For a bit of off-lead action, head to St Thomas and Lady Dixon Park, which spans more than 125 acres and is a lovely mix of woodland, meadows and formal gardens. A 1.1-mile circular garden trail takes in the City of Belfast International Rose Garden, which is located in the park. The Lagan Valley Regional Park is also close by. This Area of Outstanding Natural Beauty is a great place to walk with your dog as you can enjoy tranquil, traffic-free strolls along the canal towpath.
Rugged Cave Hill Country Park is well worth visiting too for the views over Belfast alone. There are several walking trails to follow, ranging from one to five miles, and many of them take in the manicured gardens of Belfast Castle. The classic 4.5-mile Cave Hill Loop is pretty challenging though and involves hiking over some rough terrain. The walk, which passes through moorland, heath and meadows, is well signposted and takes around two hours to complete.
Adventurous dog owners will also enjoy walking the Divis Summit Trail. This three-mile circular route on Divis Mountain will take you to the highest point in the Belfast Hills. At the summit, you will not only be able to enjoy amazing views of the city but you’ll be able to see every county in Ulster – weather depending! Both Divis and the Black Mountain are maintained by the National Trust but at the time of writing, it was free to both visit and park. For more great walk suggestions, click here.
Dog-friendly Belfast: the best pubs and cafes
The vibrant Cathedral Quarter is known as the beating heart of Belfast but sadly, some of the city’s most iconic pubs – such as The Crown and The Duke of York – are not dog-friendly. There are still plenty of places to eat and drink with your dog though, so here’s our pick of the best.
If street food’s your thing, head for the trendy Common Market, on Dunbar Street. This is packed full of independent vendors selling everything from fried chicken to tacos. Dogs are also allowed inside historic St George’s Market, by the River Lagan, which is a great place to bag a foodie bargain or pick up a unique souvenir.
The Bone Yard, on Bedford Street, also welcomes dogs with open arms. While it is predominantly outside – and boasts Belfast’s largest outdoor bar – this cool venue has a range of pods, containers and covered seating areas. The Bone Yard, which often hosts live music and has visiting food trucks, is linked to Pug Uglys – a quirky Irish bar which is as dog-friendly as the name suggests. There’s always something going on here, from live comedy to quizzes – and the Pugs Pizzas are well worth popping in for.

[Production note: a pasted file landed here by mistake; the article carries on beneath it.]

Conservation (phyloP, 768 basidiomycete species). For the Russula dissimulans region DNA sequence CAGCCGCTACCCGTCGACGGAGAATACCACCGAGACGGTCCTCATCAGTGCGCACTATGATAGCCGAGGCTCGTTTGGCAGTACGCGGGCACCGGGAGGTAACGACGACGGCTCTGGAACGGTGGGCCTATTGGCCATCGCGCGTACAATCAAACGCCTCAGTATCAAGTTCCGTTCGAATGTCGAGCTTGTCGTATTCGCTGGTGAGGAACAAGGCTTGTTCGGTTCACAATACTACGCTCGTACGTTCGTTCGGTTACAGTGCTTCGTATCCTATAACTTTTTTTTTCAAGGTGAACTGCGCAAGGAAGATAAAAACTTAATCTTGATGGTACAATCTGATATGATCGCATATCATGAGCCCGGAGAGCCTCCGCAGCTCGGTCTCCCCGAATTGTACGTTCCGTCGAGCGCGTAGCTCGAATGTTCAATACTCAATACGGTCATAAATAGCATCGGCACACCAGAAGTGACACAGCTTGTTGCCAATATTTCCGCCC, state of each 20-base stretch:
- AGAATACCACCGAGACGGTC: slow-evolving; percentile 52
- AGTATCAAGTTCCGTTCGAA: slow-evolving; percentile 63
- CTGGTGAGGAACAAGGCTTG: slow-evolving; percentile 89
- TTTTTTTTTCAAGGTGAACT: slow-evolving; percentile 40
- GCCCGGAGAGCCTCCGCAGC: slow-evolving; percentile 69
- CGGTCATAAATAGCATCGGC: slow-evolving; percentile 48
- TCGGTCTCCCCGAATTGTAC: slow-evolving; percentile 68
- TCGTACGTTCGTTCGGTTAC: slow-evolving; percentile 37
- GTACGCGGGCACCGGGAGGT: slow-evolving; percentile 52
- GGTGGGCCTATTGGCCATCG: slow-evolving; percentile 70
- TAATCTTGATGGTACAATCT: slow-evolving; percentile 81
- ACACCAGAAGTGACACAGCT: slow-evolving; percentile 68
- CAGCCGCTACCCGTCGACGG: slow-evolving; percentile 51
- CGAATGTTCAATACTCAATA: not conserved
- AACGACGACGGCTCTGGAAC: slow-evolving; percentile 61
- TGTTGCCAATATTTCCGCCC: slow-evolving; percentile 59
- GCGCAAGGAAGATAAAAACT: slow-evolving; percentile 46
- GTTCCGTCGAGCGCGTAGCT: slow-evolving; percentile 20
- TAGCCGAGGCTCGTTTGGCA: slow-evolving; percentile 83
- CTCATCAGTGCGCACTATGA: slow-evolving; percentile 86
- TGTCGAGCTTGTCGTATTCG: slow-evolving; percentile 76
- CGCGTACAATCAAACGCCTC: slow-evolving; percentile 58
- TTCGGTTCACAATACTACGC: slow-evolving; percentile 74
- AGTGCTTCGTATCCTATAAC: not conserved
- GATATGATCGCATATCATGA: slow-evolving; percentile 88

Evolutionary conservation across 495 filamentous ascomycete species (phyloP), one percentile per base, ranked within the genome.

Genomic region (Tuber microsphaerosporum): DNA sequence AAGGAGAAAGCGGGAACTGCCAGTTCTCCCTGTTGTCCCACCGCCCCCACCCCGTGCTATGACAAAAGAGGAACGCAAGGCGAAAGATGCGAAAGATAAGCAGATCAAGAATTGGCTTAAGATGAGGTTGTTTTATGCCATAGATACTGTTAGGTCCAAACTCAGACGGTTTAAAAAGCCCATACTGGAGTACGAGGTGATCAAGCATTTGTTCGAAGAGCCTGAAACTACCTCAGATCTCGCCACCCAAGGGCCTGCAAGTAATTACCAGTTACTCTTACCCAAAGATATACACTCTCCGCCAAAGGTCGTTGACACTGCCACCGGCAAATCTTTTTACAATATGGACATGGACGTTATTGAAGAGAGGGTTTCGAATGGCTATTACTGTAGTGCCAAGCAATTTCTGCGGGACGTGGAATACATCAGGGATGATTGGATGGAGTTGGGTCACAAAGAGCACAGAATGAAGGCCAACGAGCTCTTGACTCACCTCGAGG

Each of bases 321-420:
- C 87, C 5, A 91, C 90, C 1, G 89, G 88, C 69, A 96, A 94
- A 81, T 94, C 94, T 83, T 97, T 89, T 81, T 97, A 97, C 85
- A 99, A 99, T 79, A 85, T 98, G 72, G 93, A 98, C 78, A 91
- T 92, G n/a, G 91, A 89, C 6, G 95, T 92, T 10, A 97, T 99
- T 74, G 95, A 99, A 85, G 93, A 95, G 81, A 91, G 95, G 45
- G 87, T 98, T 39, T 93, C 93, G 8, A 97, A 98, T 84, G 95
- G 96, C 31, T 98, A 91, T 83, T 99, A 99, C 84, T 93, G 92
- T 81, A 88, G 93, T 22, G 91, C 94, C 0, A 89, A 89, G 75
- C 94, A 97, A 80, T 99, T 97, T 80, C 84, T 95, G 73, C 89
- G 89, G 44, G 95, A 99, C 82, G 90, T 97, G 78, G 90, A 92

The handmade wood-fired pizzas at The Sunflower, on Union Street are also hugely popular. This simple corner pub, behind Belfast Central Library, attracts a cool, young crowd and four-legged visitors will find a big jar of treats waiting for them behind the bar. Look out for the security cage on the pub’s front door – a relic from 1980s Belfast.
For a traditional Belfast boozer, try The Jailhouse which is, as the name suggests, situated in a former jail. You’ll find the characterful pub in Joy’s Entry, which is one of several ‘entries’ in Belfast. These narrow cobbled alleyways date back to the 1600s and are where you’ll find some of the city’s oldest pubs. I was told that bars were deliberately hidden away down back streets so the locals didn’t have to encounter drunks – but I’m not sure how true that is!
Another destination pub for dog owners is The Dirty Onion, on Hill Street. It is one of several venues claiming to be housed in Belfast’s oldest building but no one really knows for sure. It definitely has one of the city’s biggest beer gardens though and it provides free entertainment seven nights a week. Dogs are welcome inside the pub, on the ground floor, but not in the Yardbird restaurant upstairs.